The National Labor Relations Board Diminishes Private Property Rights. What Will It Mean?

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December 21, 2022
When is your property not entirely really your own? Well, the National Labor Relations Board (the Board) ended the week by giving an answer not many employers will like. On Friday, December 16, 2022, the Board issued a 3-2 opinion limiting a property owner’s ability to stop employees employed by contractors from protesting on the owner’s property.
 
In Bexar County Performing Arts Center Foundation, the Board majority held that a business owner may only remove a contractor’s workers from their property when the contract workers’ activity “significantly interfere[s]” with the use of the property or where the owner has “another legitimate business reason” to remove the workers. The Board found the Bexar County Performing Arts Center violated the National Labor Relations Act (NLRA) by barring off-duty contract workers from leafleting on the Performing Arts Center’s property.
 
This decision reverses a 2019 decision in which the Board first analyzed the facts of this case. (See Bexar County Performing Arts Center Foundation d/b/a Tobin Center for the Performing Arts and Local 23, American Federation of Musicians, case number 16–CA–193636.) In 2019, the Board held that employers could bar non-employees from leafleting on their premises, even if the demonstrators worked for an on-site contractor. The key principle the Board upheld then was that employees of contractors were not generally entitled to the same access rights as are employees of the property owner. The 2019 rule provided an exception for contractors in instances when they worked “regularly and exclusively on the property” and did not have a more “reasonably non-trespassory” means for sharing their message. In such instances, non-employee contractors would still be able to access company property for protesting.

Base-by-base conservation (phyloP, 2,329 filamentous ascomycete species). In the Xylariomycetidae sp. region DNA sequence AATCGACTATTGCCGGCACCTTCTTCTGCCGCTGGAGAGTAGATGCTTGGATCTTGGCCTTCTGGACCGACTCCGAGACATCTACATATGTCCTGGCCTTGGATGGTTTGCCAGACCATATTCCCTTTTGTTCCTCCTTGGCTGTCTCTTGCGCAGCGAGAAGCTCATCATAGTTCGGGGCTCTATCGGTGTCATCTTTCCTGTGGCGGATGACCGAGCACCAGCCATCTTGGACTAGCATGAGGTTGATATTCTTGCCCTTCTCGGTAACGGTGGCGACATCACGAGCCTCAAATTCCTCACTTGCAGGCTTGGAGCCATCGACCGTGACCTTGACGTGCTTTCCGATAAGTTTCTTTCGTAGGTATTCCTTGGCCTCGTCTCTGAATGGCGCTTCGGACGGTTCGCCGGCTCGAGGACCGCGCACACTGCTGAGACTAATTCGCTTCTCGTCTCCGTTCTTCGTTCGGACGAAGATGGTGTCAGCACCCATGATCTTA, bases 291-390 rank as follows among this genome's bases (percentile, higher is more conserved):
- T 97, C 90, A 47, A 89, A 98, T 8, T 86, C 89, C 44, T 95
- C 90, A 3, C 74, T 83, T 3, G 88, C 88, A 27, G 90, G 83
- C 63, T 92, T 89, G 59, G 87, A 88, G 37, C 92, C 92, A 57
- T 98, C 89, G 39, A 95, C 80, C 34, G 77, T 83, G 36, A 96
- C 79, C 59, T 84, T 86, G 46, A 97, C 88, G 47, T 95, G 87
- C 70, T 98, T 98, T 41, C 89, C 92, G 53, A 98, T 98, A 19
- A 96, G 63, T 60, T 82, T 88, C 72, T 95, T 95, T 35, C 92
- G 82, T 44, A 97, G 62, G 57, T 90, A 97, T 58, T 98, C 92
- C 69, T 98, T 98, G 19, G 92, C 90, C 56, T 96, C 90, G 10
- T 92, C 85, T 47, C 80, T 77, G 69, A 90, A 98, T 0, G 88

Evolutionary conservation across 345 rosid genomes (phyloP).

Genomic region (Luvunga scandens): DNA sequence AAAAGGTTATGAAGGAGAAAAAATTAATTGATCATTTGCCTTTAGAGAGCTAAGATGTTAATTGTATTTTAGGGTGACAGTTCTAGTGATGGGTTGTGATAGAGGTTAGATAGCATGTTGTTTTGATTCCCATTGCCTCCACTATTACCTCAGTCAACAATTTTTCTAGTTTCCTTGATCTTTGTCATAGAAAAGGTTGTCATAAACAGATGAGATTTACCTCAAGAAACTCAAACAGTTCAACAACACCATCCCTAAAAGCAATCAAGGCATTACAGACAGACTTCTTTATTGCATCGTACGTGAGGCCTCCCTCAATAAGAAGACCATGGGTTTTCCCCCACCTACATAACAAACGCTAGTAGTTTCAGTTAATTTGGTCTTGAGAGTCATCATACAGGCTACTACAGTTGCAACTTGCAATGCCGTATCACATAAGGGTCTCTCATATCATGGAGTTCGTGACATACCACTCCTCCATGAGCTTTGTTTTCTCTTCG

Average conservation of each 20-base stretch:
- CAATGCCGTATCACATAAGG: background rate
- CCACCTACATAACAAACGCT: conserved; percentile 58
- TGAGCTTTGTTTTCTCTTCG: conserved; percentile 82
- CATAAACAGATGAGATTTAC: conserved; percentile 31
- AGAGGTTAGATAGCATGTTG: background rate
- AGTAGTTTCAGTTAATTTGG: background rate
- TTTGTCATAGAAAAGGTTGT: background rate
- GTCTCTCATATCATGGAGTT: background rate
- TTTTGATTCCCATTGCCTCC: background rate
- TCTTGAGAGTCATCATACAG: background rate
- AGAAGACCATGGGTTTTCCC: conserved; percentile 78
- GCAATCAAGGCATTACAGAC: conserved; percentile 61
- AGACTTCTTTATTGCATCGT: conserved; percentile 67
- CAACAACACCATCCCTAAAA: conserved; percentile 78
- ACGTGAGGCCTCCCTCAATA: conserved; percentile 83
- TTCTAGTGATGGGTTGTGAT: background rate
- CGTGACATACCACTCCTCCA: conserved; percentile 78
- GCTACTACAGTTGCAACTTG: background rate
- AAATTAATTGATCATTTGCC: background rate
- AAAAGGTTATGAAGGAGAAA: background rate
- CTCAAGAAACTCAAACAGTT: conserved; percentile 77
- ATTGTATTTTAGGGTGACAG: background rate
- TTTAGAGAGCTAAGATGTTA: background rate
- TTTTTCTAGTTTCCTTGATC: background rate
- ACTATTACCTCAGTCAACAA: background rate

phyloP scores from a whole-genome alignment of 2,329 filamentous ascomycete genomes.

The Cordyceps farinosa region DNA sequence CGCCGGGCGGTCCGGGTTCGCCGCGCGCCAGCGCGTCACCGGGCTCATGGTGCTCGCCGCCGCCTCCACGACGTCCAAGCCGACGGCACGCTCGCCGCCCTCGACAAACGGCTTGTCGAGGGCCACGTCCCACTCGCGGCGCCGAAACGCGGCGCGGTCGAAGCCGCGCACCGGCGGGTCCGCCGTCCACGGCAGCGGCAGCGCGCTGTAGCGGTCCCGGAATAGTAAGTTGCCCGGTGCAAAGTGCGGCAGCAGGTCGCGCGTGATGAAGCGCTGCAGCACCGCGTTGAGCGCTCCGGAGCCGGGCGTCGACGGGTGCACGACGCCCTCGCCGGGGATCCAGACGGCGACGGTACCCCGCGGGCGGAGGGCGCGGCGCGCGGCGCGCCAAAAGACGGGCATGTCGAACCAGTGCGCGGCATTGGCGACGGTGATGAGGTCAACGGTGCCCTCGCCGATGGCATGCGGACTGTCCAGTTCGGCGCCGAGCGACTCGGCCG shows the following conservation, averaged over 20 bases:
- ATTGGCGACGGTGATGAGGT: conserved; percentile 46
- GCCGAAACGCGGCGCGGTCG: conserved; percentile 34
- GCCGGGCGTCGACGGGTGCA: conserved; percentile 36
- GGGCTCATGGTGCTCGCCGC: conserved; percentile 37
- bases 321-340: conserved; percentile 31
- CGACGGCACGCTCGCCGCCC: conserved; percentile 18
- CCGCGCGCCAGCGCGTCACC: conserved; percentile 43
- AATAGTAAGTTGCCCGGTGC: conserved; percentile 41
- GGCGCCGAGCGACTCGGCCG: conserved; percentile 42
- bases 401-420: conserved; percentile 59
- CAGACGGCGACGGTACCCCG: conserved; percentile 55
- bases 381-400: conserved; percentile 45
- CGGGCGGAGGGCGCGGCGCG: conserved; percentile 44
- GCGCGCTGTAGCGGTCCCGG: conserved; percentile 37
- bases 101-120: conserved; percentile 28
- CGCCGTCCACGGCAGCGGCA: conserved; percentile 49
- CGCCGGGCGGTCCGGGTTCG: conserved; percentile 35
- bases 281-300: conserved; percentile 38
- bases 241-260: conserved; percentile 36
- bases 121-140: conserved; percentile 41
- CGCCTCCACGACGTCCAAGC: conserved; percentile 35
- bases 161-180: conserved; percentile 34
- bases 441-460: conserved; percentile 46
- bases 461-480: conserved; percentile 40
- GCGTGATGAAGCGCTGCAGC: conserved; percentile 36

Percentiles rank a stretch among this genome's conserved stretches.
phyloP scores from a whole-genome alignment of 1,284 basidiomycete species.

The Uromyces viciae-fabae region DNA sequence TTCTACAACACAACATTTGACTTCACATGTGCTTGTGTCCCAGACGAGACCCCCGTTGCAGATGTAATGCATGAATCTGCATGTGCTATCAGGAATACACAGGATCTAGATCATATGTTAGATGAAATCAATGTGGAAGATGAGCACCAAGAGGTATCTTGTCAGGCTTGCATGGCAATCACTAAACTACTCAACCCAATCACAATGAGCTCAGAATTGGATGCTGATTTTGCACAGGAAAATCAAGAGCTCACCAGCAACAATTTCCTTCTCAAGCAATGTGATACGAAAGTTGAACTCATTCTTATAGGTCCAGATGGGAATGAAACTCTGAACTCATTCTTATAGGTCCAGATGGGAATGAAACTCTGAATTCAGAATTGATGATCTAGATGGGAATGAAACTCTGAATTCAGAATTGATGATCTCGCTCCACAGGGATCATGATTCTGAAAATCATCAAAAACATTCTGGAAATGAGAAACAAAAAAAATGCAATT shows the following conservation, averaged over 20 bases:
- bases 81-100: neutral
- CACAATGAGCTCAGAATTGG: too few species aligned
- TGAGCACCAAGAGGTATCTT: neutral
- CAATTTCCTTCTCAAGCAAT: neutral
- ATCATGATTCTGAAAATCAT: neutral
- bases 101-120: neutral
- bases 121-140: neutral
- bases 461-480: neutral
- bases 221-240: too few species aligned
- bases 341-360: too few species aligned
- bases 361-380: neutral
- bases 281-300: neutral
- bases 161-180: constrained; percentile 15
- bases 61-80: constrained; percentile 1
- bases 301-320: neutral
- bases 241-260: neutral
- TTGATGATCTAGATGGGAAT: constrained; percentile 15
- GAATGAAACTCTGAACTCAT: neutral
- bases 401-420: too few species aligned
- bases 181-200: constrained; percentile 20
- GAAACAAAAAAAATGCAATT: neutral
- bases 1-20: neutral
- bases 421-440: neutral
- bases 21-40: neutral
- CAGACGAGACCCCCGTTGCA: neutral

By contrast, Friday’s ruling brings back the standard set in 2011 in New York, New York Hotel and Casino. As discussed above, that means the property owner has to show significant interference with the use of the property or some independent reason for removing protesting contractor employees. This means it will not be easy to prevent contractors’ employees from protesting in many places that have no real connection to the home locations of their own employers.
 
We will continue to keep you informed as the effects of this decision unfold. For questions about this alert, please contact the authors or the Steptoe & Johnson Labor & Employment Team.